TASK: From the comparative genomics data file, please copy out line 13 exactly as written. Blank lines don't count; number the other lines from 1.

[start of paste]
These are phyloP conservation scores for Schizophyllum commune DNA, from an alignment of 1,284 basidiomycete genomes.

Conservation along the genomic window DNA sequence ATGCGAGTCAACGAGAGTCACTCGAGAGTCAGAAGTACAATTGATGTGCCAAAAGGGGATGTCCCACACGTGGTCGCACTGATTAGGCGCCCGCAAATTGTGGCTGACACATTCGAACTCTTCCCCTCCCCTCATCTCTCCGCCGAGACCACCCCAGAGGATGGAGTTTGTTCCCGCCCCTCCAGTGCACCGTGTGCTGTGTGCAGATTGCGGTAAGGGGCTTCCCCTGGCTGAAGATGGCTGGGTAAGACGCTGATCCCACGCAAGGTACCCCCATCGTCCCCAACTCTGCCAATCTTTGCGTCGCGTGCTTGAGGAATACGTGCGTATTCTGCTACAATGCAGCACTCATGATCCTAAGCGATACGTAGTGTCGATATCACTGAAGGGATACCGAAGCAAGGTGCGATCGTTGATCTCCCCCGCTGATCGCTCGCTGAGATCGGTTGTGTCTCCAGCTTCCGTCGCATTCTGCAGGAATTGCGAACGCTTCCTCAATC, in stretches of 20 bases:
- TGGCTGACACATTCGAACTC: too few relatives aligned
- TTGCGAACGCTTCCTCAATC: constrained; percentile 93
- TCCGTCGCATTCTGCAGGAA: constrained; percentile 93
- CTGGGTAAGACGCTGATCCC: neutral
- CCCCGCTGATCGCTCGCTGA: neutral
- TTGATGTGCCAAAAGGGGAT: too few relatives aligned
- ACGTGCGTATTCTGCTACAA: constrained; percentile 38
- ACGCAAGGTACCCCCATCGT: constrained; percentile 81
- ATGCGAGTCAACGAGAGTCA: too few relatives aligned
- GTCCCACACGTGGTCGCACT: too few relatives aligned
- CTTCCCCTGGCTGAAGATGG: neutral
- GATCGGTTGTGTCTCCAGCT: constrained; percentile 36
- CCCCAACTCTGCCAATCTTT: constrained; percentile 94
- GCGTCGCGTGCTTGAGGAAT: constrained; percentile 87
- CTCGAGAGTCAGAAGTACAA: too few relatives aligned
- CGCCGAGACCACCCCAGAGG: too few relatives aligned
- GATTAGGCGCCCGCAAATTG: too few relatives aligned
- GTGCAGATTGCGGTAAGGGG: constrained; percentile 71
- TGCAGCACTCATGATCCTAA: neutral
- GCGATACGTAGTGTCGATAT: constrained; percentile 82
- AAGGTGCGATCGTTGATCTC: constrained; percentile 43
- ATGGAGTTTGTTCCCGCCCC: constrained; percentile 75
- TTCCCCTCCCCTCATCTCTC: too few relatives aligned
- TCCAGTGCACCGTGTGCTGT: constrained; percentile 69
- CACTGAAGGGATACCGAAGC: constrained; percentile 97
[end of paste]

- CTTCCCCTGGCTGAAGATGG: neutral